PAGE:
I'm also predicting the Obama v. Clinton matter will not cause any permanent damage to the Dem's chances. Look how much major portions of the GOP were in total revolt only a few weeks ago. McCain is going to walk a very difficult tightrope to placate the Rush/Coulter wackos without alienating the crucial independent voters.

If it ends up being Obama v. McCain I think it will be a campaign and election all of us will remember, with pride, for the remainder of our lives.
 

Lemon law

Lifer
Nov 6, 2005
20,984
2
0
I do tend to agree that the OP has failed to prove his case and is more likely engaging in wishful thinking. The general election is still eight months away, lots can happen between now and then, but the GOP, like it or not, will have to run on the GWB record which quite frankly STINKS.

McCain has hardly energized the GOP base and I think Obama can really energize the democratic base.

But the acid test will come on 11/4/08. Until then, puff on, but its the dems that will have the the long odds wind at their backs. All the dems have to do is hold their base states and win a few swing states.
 

ProfJohn

Lifer
Jul 28, 2006
18,251
5
0
Originally posted by: heyheybooboo
Originally posted by: ProfJohn
Updated the OP with evidence that I am right :)
Yes. You are truly a Legend In Your Own Mind.

Your analysis is highly flawed and does not account for the fact that turnout in primaries is typically 50% OR less than that in general elections. As a matter of fact, voter turnout in primary elections seldom exceeds 15% of voter registrations.

There is also substantial debate as to the proper way to measure turnout. Some report turnout as a percentage of voter registrations; statistically it is prefered to measure turnout as a percentage of the eligible voting age population.

Your 'random analysis' is a false comparison and hypothesis.

More than half of presidential primary states in 2008 have broken 'voter turnout' records regardless of how they are calculated.
Click on the link in the second half of my post and look at the graph they provide. (I fixed the link)

Since 1972 the Democrats have lead in primary turnout every election except 1996 and 2000.

Despite the fact that the Democrats outpolled the Republicans in the primaries 7 times in that time frame they only won twice.

Which means the fact that the Democrats are out polling the Republicans is meaningless!!!!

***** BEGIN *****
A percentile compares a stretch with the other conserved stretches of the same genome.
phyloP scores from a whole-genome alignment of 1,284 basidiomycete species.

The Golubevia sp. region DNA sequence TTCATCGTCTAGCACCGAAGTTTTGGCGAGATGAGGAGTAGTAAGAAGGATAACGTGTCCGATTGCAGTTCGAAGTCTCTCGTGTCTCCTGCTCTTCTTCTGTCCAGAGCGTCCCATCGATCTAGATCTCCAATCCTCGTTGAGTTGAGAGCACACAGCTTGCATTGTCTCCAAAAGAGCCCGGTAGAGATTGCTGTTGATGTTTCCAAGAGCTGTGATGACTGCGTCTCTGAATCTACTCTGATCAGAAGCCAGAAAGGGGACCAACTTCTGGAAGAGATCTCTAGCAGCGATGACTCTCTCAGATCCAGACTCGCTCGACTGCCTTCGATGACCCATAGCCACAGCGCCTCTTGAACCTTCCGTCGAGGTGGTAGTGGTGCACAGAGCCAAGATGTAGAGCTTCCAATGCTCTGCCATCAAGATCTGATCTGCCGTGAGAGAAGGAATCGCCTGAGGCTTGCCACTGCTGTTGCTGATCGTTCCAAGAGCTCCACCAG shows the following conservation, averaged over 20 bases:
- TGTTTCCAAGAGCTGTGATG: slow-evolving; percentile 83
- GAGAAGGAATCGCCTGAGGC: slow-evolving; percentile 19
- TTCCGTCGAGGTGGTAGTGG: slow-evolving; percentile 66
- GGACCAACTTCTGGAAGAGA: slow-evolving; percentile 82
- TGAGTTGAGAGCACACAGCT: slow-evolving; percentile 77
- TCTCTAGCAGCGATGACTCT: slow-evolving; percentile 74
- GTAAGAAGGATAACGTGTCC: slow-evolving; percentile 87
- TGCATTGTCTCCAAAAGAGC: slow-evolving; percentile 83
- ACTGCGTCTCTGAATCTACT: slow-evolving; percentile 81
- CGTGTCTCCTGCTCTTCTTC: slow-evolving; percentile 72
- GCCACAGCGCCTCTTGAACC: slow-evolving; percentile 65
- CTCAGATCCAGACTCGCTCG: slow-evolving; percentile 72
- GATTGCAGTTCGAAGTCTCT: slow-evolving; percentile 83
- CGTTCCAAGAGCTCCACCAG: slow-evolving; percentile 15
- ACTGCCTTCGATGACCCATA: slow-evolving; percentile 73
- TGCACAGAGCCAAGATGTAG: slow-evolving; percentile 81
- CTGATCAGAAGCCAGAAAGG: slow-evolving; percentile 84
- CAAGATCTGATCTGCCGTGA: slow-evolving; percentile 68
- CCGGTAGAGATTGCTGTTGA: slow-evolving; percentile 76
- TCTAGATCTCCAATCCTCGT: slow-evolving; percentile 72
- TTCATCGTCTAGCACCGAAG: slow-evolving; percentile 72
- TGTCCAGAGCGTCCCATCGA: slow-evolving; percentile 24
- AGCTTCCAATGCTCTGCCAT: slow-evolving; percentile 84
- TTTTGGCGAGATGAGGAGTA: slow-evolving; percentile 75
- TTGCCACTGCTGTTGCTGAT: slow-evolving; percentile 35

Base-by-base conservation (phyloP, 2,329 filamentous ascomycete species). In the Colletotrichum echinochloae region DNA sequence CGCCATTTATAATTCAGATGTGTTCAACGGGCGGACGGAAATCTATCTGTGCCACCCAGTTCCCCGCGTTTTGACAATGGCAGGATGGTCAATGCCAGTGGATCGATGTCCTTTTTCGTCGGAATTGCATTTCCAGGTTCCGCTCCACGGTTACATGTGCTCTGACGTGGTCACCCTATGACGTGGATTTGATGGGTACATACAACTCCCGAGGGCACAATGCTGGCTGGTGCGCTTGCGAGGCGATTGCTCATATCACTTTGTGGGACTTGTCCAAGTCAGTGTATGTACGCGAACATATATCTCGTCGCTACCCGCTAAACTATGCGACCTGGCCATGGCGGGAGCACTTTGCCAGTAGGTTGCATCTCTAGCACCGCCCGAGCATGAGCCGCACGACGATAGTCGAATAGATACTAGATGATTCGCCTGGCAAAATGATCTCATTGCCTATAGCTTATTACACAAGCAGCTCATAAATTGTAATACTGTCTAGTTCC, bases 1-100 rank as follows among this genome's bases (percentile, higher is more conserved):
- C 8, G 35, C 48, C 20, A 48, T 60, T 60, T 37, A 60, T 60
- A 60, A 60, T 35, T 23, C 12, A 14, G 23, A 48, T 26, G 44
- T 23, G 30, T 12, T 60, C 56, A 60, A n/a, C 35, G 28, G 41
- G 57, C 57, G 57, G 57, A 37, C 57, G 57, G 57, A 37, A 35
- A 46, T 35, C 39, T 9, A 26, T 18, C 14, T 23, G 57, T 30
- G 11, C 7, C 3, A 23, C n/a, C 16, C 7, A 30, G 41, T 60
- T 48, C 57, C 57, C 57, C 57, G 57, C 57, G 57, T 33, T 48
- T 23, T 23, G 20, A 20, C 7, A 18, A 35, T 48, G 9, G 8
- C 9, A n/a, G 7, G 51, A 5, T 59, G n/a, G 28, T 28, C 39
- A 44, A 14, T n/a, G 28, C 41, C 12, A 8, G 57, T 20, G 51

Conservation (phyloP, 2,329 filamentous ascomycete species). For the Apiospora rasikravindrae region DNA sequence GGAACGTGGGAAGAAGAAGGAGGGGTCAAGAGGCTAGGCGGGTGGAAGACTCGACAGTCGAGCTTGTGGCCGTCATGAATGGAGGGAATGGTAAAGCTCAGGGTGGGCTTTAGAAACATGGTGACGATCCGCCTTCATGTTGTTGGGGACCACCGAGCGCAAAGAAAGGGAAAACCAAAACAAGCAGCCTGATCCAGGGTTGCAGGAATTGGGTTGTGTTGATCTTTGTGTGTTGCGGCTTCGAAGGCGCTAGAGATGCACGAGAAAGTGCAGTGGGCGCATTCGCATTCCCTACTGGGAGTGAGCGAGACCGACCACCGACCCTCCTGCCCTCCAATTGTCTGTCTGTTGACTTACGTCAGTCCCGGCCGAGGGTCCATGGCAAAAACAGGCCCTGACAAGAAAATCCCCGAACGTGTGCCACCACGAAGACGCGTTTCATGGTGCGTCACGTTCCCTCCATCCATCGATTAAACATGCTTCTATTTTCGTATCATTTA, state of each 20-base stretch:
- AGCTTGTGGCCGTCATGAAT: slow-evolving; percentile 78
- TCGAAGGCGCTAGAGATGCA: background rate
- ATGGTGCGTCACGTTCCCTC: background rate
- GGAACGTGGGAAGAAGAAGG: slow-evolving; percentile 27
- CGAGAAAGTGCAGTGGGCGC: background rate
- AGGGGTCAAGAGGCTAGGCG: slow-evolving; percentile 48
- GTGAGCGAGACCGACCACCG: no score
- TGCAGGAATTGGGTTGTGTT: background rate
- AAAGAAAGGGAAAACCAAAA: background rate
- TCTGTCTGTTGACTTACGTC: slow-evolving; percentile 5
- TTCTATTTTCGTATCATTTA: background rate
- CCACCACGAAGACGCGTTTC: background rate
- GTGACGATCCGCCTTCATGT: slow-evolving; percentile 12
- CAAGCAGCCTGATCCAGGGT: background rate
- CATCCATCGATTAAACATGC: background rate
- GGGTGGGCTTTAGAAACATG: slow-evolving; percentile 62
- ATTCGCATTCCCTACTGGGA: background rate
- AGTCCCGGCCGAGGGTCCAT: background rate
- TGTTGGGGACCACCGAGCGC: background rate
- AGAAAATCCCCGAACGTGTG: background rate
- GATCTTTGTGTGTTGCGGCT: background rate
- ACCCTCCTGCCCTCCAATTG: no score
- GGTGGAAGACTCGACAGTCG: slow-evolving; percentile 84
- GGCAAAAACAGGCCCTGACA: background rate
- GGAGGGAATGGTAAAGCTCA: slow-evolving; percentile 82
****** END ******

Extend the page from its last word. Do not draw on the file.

Which is essentially what I said in my original OP.

Thank you.
 

Rainsford

Lifer
Apr 25, 2001
17,515
0
0
Originally posted by: ProfJohn
Originally posted by: heyheybooboo
Originally posted by: ProfJohn
Updated the OP with evidence that I am right :)
Yes. You are truly a Legend In Your Own Mind.

Your analysis is highly flawed and does not account for the fact that turnout in primaries is typically 50% OR less than that in general elections. As a matter of fact, voter turnout in primary elections seldom exceeds 15% of voter registrations.

There is also substantial debate as to the proper way to measure turnout. Some report turnout as a percentage of voter registrations; statistically it is prefered to measure turnout as a percentage of the eligible voting age population.

Your 'random analysis' is a false comparison and hypothesis.

More than half of presidential primary states in 2008 have broken 'voter turnout' records regardless of how they are calculated.
Click on the link in the second half of my post and look at the graph they provide. (I fixed the link)

Since 1972 the Democrats have lead in primary turnout every election except 1996 and 2000.

Despite the fact that the Democrats outpolled the Republicans in the primaries 7 times in that time frame they only won twice.

Which means the fact that the Democrats are out polling the Republicans is meaningless!!!!
Which is essentially what I said in my original OP.

Thank you.
Well that's ALMOST what you're saying. If you are attempting to argue that victory in the Presidential election doesn't seem to be closely related to having a greater turnout in the primary, then you're right. But you're not arguing that, you're arguing that voter turnout in the primary is meaningless in the context of this specific election, something you have very much failed to prove.
 

Craig234

Lifer
May 1, 2006
38,548
345
126
Originally posted by: Lemon law
I still fail to understand where McCain the liberal came from? As far as I am concerned, McCain is a conservative who happened to have opposed a few GWB radical policies. As for GWB&co., the liberal conservative scale no longer applies when you are dealing with basic fascists who somehow hijacked the GOP away from the traditional ideals its has stood for.

Someone like Kucinich may be a liberal in the classic definition, at best Hillary comes from the conservative wing of the democratic party.

Even if the GOP leadership seems to have lost its collective mind, the American voting public
has shown by its choices, that they have not lost theirs.

American made a wrong turn in the year 2000 and now, we must back up, get back on a better path, before we can move forward again.
/agree. McCain is right-wing.